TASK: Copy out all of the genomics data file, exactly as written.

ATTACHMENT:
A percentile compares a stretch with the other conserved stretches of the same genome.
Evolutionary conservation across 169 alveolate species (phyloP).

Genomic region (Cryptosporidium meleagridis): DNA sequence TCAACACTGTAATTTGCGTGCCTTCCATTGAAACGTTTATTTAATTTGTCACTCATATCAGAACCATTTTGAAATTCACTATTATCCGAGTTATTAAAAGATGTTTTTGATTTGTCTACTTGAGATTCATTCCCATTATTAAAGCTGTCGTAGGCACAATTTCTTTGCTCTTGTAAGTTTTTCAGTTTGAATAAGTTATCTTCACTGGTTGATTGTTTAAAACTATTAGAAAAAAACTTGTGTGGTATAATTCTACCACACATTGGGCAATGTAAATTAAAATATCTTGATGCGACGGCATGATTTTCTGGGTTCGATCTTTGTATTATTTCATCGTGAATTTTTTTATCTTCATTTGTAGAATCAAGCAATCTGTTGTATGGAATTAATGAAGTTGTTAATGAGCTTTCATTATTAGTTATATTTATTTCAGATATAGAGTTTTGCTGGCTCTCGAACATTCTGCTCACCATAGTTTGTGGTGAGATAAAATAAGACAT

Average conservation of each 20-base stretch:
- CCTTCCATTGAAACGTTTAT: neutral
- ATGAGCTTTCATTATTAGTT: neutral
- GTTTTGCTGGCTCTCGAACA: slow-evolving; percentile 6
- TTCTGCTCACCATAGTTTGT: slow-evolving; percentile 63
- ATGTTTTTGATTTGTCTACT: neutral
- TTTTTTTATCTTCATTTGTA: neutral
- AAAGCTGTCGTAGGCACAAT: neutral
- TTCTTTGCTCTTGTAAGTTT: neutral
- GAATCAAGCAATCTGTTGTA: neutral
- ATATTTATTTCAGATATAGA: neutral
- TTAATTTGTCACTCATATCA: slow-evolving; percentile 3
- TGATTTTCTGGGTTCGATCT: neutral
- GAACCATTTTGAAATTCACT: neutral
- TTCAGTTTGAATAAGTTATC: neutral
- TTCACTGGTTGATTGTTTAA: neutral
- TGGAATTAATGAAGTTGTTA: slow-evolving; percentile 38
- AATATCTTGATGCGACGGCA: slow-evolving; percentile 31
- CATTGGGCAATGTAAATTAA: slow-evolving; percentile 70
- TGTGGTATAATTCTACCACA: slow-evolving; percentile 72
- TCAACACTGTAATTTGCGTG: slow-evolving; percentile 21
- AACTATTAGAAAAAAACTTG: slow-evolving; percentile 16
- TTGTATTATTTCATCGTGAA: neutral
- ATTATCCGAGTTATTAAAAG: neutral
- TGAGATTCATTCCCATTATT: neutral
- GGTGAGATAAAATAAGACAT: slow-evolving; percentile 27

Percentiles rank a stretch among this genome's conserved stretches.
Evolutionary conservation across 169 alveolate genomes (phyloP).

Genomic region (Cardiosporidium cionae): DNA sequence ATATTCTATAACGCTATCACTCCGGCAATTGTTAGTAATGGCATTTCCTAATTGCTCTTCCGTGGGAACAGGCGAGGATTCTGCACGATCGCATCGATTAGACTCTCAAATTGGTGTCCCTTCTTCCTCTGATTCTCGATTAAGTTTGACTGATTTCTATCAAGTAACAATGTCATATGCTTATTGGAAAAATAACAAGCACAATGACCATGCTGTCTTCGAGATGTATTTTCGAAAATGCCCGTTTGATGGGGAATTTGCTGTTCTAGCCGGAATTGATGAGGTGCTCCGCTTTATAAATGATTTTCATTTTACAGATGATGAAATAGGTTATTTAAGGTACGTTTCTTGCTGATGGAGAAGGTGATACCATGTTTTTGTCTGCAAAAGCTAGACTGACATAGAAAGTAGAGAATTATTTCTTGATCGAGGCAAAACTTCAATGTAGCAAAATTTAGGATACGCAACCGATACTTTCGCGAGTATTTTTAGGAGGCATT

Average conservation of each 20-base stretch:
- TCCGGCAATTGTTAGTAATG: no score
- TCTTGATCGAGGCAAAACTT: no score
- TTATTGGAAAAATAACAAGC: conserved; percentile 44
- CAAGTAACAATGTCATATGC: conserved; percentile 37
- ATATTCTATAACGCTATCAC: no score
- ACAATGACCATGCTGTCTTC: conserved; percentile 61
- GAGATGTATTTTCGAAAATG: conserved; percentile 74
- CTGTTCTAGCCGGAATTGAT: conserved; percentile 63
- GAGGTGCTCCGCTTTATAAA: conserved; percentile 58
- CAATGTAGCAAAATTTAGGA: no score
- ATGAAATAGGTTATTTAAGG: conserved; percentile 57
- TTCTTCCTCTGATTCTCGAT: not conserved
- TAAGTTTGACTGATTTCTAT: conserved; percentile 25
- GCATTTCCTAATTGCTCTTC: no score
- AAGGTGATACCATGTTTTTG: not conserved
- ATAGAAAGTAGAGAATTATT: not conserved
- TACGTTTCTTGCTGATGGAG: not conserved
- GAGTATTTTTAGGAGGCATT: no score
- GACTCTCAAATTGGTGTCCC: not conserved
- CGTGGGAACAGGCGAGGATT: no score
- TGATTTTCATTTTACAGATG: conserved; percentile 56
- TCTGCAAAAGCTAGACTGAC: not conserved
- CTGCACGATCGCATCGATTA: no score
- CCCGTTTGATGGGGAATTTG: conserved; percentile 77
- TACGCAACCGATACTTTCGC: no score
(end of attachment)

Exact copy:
A percentile compares a stretch with the other conserved stretches of the same genome.
Evolutionary conservation across 169 alveolate species (phyloP).

Genomic region (Cryptosporidium meleagridis): DNA sequence TCAACACTGTAATTTGCGTGCCTTCCATTGAAACGTTTATTTAATTTGTCACTCATATCAGAACCATTTTGAAATTCACTATTATCCGAGTTATTAAAAGATGTTTTTGATTTGTCTACTTGAGATTCATTCCCATTATTAAAGCTGTCGTAGGCACAATTTCTTTGCTCTTGTAAGTTTTTCAGTTTGAATAAGTTATCTTCACTGGTTGATTGTTTAAAACTATTAGAAAAAAACTTGTGTGGTATAATTCTACCACACATTGGGCAATGTAAATTAAAATATCTTGATGCGACGGCATGATTTTCTGGGTTCGATCTTTGTATTATTTCATCGTGAATTTTTTTATCTTCATTTGTAGAATCAAGCAATCTGTTGTATGGAATTAATGAAGTTGTTAATGAGCTTTCATTATTAGTTATATTTATTTCAGATATAGAGTTTTGCTGGCTCTCGAACATTCTGCTCACCATAGTTTGTGGTGAGATAAAATAAGACAT

Average conservation of each 20-base stretch:
- CCTTCCATTGAAACGTTTAT: neutral
- ATGAGCTTTCATTATTAGTT: neutral
- GTTTTGCTGGCTCTCGAACA: slow-evolving; percentile 6
- TTCTGCTCACCATAGTTTGT: slow-evolving; percentile 63
- ATGTTTTTGATTTGTCTACT: neutral
- TTTTTTTATCTTCATTTGTA: neutral
- AAAGCTGTCGTAGGCACAAT: neutral
- TTCTTTGCTCTTGTAAGTTT: neutral
- GAATCAAGCAATCTGTTGTA: neutral
- ATATTTATTTCAGATATAGA: neutral
- TTAATTTGTCACTCATATCA: slow-evolving; percentile 3
- TGATTTTCTGGGTTCGATCT: neutral
- GAACCATTTTGAAATTCACT: neutral
- TTCAGTTTGAATAAGTTATC: neutral
- TTCACTGGTTGATTGTTTAA: neutral
- TGGAATTAATGAAGTTGTTA: slow-evolving; percentile 38
- AATATCTTGATGCGACGGCA: slow-evolving; percentile 31
- CATTGGGCAATGTAAATTAA: slow-evolving; percentile 70
- TGTGGTATAATTCTACCACA: slow-evolving; percentile 72
- TCAACACTGTAATTTGCGTG: slow-evolving; percentile 21
- AACTATTAGAAAAAAACTTG: slow-evolving; percentile 16
- TTGTATTATTTCATCGTGAA: neutral
- ATTATCCGAGTTATTAAAAG: neutral
- TGAGATTCATTCCCATTATT: neutral
- GGTGAGATAAAATAAGACAT: slow-evolving; percentile 27

Percentiles rank a stretch among this genome's conserved stretches.
Evolutionary conservation across 169 alveolate genomes (phyloP).

Genomic region (Cardiosporidium cionae): DNA sequence ATATTCTATAACGCTATCACTCCGGCAATTGTTAGTAATGGCATTTCCTAATTGCTCTTCCGTGGGAACAGGCGAGGATTCTGCACGATCGCATCGATTAGACTCTCAAATTGGTGTCCCTTCTTCCTCTGATTCTCGATTAAGTTTGACTGATTTCTATCAAGTAACAATGTCATATGCTTATTGGAAAAATAACAAGCACAATGACCATGCTGTCTTCGAGATGTATTTTCGAAAATGCCCGTTTGATGGGGAATTTGCTGTTCTAGCCGGAATTGATGAGGTGCTCCGCTTTATAAATGATTTTCATTTTACAGATGATGAAATAGGTTATTTAAGGTACGTTTCTTGCTGATGGAGAAGGTGATACCATGTTTTTGTCTGCAAAAGCTAGACTGACATAGAAAGTAGAGAATTATTTCTTGATCGAGGCAAAACTTCAATGTAGCAAAATTTAGGATACGCAACCGATACTTTCGCGAGTATTTTTAGGAGGCATT

Average conservation of each 20-base stretch:
- TCCGGCAATTGTTAGTAATG: no score
- TCTTGATCGAGGCAAAACTT: no score
- TTATTGGAAAAATAACAAGC: conserved; percentile 44
- CAAGTAACAATGTCATATGC: conserved; percentile 37
- ATATTCTATAACGCTATCAC: no score
- ACAATGACCATGCTGTCTTC: conserved; percentile 61
- GAGATGTATTTTCGAAAATG: conserved; percentile 74
- CTGTTCTAGCCGGAATTGAT: conserved; percentile 63
- GAGGTGCTCCGCTTTATAAA: conserved; percentile 58
- CAATGTAGCAAAATTTAGGA: no score
- ATGAAATAGGTTATTTAAGG: conserved; percentile 57
- TTCTTCCTCTGATTCTCGAT: not conserved
- TAAGTTTGACTGATTTCTAT: conserved; percentile 25
- GCATTTCCTAATTGCTCTTC: no score
- AAGGTGATACCATGTTTTTG: not conserved
- ATAGAAAGTAGAGAATTATT: not conserved
- TACGTTTCTTGCTGATGGAG: not conserved
- GAGTATTTTTAGGAGGCATT: no score
- GACTCTCAAATTGGTGTCCC: not conserved
- CGTGGGAACAGGCGAGGATT: no score
- TGATTTTCATTTTACAGATG: conserved; percentile 56
- TCTGCAAAAGCTAGACTGAC: not conserved
- CTGCACGATCGCATCGATTA: no score
- CCCGTTTGATGGGGAATTTG: conserved; percentile 77
- TACGCAACCGATACTTTCGC: no score